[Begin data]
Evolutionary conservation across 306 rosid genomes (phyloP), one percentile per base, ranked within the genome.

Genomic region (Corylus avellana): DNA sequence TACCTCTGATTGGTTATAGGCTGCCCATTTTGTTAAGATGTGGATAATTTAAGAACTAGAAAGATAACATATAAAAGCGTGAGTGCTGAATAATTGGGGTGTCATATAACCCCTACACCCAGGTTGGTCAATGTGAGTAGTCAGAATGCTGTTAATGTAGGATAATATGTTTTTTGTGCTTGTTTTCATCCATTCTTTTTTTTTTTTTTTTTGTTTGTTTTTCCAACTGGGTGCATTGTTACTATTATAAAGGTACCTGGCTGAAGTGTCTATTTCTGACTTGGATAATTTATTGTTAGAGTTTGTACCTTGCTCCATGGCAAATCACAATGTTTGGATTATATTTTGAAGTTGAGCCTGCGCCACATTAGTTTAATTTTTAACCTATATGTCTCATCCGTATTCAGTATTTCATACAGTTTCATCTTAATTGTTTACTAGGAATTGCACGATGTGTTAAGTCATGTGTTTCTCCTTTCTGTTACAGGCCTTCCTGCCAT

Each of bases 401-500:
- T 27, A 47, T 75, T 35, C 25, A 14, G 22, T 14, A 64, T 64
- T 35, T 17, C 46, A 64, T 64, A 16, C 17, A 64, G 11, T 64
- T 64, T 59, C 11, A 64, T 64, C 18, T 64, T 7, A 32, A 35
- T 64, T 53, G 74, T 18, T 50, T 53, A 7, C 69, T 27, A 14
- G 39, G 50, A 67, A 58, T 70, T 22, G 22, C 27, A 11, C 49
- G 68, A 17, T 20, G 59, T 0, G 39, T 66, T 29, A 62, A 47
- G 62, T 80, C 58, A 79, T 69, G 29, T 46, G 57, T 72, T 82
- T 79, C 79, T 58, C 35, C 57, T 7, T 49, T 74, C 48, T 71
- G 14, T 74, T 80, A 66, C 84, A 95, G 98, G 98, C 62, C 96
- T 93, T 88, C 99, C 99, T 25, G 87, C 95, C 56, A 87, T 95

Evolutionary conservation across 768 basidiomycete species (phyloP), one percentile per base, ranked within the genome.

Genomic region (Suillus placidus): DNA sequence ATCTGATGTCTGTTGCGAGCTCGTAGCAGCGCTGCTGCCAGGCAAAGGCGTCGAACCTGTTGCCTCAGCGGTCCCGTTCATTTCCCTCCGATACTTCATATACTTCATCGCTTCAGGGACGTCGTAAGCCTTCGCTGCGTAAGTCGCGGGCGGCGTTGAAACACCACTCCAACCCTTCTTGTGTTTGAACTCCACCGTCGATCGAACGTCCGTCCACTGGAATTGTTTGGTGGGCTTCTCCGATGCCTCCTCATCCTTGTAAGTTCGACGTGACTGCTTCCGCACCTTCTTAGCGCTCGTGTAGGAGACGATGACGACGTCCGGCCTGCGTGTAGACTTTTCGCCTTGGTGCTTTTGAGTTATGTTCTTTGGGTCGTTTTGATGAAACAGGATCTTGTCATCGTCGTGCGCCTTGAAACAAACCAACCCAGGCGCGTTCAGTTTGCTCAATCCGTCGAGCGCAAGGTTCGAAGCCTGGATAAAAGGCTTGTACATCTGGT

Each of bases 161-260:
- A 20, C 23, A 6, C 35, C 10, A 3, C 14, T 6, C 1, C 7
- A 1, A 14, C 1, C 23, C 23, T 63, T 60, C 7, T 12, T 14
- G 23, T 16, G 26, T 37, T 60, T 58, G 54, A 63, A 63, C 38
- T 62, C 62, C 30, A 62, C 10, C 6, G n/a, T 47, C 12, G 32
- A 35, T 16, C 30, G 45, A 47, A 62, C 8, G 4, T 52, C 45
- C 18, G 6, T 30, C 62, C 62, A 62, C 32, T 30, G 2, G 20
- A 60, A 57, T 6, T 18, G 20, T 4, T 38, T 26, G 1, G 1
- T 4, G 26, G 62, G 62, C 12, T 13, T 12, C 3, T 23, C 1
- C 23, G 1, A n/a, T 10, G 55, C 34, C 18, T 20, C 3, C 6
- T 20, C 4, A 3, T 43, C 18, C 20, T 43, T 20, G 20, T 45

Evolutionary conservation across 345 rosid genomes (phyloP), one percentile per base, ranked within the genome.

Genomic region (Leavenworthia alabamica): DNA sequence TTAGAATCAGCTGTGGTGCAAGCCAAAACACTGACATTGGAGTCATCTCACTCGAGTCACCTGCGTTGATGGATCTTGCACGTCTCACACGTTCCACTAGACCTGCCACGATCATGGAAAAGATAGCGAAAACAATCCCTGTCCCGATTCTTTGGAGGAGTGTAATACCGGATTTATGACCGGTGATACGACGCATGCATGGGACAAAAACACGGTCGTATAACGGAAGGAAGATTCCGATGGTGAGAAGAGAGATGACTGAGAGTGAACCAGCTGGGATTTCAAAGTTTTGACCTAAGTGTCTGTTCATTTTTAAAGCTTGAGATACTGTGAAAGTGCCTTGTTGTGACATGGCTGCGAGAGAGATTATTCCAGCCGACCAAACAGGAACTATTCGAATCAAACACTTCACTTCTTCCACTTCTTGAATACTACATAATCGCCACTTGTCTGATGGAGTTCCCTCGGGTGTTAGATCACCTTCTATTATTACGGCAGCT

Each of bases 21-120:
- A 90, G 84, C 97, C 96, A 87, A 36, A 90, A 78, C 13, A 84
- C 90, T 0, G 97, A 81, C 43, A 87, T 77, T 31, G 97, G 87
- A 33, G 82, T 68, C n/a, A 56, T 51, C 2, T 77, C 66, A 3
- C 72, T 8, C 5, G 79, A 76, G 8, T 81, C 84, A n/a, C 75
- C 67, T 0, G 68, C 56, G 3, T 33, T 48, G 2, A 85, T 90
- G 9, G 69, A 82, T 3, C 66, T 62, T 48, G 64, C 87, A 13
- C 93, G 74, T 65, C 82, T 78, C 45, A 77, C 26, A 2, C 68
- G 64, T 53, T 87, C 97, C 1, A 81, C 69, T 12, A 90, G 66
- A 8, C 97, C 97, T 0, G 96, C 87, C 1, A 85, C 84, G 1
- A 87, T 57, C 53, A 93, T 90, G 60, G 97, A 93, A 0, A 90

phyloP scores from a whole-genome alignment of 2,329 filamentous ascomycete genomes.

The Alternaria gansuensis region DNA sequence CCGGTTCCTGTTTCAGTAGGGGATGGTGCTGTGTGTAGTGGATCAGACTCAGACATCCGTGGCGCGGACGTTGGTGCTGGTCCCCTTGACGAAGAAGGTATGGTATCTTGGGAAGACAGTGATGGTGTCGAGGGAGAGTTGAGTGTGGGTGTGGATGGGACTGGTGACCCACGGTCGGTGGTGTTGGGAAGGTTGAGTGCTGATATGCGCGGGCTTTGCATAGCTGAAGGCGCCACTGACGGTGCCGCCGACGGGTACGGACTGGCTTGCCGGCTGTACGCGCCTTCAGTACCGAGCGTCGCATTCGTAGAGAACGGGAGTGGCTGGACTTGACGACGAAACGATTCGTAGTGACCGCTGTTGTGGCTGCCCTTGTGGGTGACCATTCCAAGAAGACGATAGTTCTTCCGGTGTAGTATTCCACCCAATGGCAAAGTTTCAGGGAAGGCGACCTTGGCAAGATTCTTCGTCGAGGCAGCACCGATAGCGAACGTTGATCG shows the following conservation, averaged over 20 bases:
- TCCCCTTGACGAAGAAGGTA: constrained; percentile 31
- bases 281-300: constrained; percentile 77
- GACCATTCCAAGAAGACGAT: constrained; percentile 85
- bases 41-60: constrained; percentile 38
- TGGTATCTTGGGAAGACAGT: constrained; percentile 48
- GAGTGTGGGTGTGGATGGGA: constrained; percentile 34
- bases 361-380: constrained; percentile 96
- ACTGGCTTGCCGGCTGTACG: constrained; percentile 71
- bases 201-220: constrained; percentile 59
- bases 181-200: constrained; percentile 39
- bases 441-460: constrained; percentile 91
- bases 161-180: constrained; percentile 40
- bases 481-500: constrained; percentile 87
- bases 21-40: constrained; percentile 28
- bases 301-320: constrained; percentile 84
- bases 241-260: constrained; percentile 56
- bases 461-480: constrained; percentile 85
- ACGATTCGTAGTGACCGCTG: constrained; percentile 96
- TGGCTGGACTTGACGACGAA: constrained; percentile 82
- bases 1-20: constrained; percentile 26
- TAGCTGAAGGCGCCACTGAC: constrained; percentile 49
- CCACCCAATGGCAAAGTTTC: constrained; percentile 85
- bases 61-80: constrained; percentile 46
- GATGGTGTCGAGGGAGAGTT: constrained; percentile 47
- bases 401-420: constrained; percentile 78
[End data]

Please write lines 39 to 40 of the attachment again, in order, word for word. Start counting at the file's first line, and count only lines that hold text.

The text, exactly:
- A 87, T 57, C 53, A 93, T 90, G 60, G 97, A 93, A 0, A 90

phyloP scores from a whole-genome alignment of 2,329 filamentous ascomycete genomes.